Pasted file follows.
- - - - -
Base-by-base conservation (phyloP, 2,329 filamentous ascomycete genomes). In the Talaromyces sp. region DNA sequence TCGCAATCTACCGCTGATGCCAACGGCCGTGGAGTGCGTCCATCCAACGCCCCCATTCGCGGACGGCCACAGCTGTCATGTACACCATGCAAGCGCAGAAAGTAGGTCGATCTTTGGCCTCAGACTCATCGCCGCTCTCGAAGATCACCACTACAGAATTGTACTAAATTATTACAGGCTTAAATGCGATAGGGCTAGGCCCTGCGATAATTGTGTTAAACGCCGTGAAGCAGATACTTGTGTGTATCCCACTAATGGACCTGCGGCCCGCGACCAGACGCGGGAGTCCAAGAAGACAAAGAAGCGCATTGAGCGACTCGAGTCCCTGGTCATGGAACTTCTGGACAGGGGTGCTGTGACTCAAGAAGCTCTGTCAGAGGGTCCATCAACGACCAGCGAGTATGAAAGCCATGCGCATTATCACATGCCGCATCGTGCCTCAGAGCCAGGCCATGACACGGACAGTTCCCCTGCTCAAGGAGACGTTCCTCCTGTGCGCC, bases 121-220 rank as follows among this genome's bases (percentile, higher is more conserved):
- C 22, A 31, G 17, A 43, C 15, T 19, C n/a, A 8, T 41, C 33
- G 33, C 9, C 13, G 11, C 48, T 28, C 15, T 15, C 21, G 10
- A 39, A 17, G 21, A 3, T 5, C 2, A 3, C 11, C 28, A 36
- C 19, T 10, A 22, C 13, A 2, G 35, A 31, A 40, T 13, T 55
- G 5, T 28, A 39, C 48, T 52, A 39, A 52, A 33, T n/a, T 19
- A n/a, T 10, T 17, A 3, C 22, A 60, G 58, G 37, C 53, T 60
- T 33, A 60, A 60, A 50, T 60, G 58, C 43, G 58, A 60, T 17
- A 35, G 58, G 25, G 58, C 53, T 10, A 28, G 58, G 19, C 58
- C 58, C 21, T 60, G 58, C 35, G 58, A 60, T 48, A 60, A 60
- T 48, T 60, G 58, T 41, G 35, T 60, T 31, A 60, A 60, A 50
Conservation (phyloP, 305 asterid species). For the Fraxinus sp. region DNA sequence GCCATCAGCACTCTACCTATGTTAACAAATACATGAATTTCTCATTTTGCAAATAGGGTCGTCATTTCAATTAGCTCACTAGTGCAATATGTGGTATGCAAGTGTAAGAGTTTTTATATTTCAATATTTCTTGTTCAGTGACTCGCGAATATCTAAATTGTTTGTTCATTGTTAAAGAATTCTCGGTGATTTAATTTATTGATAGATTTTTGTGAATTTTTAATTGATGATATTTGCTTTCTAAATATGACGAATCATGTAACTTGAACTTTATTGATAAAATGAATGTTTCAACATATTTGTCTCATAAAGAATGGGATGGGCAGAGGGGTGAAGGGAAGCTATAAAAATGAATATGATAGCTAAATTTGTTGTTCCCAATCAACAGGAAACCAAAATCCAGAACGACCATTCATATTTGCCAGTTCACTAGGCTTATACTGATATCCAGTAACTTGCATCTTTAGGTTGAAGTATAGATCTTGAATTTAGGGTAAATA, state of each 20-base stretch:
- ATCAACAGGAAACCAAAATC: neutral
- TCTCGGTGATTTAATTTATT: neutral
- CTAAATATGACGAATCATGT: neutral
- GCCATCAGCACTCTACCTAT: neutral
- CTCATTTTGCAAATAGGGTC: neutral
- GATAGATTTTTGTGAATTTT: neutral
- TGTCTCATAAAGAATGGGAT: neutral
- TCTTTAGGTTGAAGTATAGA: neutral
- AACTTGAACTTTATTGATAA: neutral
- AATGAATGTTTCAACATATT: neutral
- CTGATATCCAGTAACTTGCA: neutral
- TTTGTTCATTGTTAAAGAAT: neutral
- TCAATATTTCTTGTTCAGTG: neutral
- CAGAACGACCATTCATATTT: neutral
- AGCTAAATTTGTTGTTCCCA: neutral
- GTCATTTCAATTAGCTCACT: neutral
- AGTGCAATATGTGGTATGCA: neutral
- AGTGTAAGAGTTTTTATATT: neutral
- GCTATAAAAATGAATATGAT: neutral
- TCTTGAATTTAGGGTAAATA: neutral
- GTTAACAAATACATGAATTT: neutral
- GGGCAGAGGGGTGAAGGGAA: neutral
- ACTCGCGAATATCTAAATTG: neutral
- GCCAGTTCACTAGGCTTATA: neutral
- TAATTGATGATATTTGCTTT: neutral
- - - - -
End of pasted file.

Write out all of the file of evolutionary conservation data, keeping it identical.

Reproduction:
Base-by-base conservation (phyloP, 2,329 filamentous ascomycete genomes). In the Talaromyces sp. region DNA sequence TCGCAATCTACCGCTGATGCCAACGGCCGTGGAGTGCGTCCATCCAACGCCCCCATTCGCGGACGGCCACAGCTGTCATGTACACCATGCAAGCGCAGAAAGTAGGTCGATCTTTGGCCTCAGACTCATCGCCGCTCTCGAAGATCACCACTACAGAATTGTACTAAATTATTACAGGCTTAAATGCGATAGGGCTAGGCCCTGCGATAATTGTGTTAAACGCCGTGAAGCAGATACTTGTGTGTATCCCACTAATGGACCTGCGGCCCGCGACCAGACGCGGGAGTCCAAGAAGACAAAGAAGCGCATTGAGCGACTCGAGTCCCTGGTCATGGAACTTCTGGACAGGGGTGCTGTGACTCAAGAAGCTCTGTCAGAGGGTCCATCAACGACCAGCGAGTATGAAAGCCATGCGCATTATCACATGCCGCATCGTGCCTCAGAGCCAGGCCATGACACGGACAGTTCCCCTGCTCAAGGAGACGTTCCTCCTGTGCGCC, bases 121-220 rank as follows among this genome's bases (percentile, higher is more conserved):
- C 22, A 31, G 17, A 43, C 15, T 19, C n/a, A 8, T 41, C 33
- G 33, C 9, C 13, G 11, C 48, T 28, C 15, T 15, C 21, G 10
- A 39, A 17, G 21, A 3, T 5, C 2, A 3, C 11, C 28, A 36
- C 19, T 10, A 22, C 13, A 2, G 35, A 31, A 40, T 13, T 55
- G 5, T 28, A 39, C 48, T 52, A 39, A 52, A 33, T n/a, T 19
- A n/a, T 10, T 17, A 3, C 22, A 60, G 58, G 37, C 53, T 60
- T 33, A 60, A 60, A 50, T 60, G 58, C 43, G 58, A 60, T 17
- A 35, G 58, G 25, G 58, C 53, T 10, A 28, G 58, G 19, C 58
- C 58, C 21, T 60, G 58, C 35, G 58, A 60, T 48, A 60, A 60
- T 48, T 60, G 58, T 41, G 35, T 60, T 31, A 60, A 60, A 50
Conservation (phyloP, 305 asterid species). For the Fraxinus sp. region DNA sequence GCCATCAGCACTCTACCTATGTTAACAAATACATGAATTTCTCATTTTGCAAATAGGGTCGTCATTTCAATTAGCTCACTAGTGCAATATGTGGTATGCAAGTGTAAGAGTTTTTATATTTCAATATTTCTTGTTCAGTGACTCGCGAATATCTAAATTGTTTGTTCATTGTTAAAGAATTCTCGGTGATTTAATTTATTGATAGATTTTTGTGAATTTTTAATTGATGATATTTGCTTTCTAAATATGACGAATCATGTAACTTGAACTTTATTGATAAAATGAATGTTTCAACATATTTGTCTCATAAAGAATGGGATGGGCAGAGGGGTGAAGGGAAGCTATAAAAATGAATATGATAGCTAAATTTGTTGTTCCCAATCAACAGGAAACCAAAATCCAGAACGACCATTCATATTTGCCAGTTCACTAGGCTTATACTGATATCCAGTAACTTGCATCTTTAGGTTGAAGTATAGATCTTGAATTTAGGGTAAATA, state of each 20-base stretch:
- ATCAACAGGAAACCAAAATC: neutral
- TCTCGGTGATTTAATTTATT: neutral
- CTAAATATGACGAATCATGT: neutral
- GCCATCAGCACTCTACCTAT: neutral
- CTCATTTTGCAAATAGGGTC: neutral
- GATAGATTTTTGTGAATTTT: neutral
- TGTCTCATAAAGAATGGGAT: neutral
- TCTTTAGGTTGAAGTATAGA: neutral
- AACTTGAACTTTATTGATAA: neutral
- AATGAATGTTTCAACATATT: neutral
- CTGATATCCAGTAACTTGCA: neutral
- TTTGTTCATTGTTAAAGAAT: neutral
- TCAATATTTCTTGTTCAGTG: neutral
- CAGAACGACCATTCATATTT: neutral
- AGCTAAATTTGTTGTTCCCA: neutral
- GTCATTTCAATTAGCTCACT: neutral
- AGTGCAATATGTGGTATGCA: neutral
- AGTGTAAGAGTTTTTATATT: neutral
- GCTATAAAAATGAATATGAT: neutral
- TCTTGAATTTAGGGTAAATA: neutral
- GTTAACAAATACATGAATTT: neutral
- GGGCAGAGGGGTGAAGGGAA: neutral
- ACTCGCGAATATCTAAATTG: neutral
- GCCAGTTCACTAGGCTTATA: neutral
- TAATTGATGATATTTGCTTT: neutral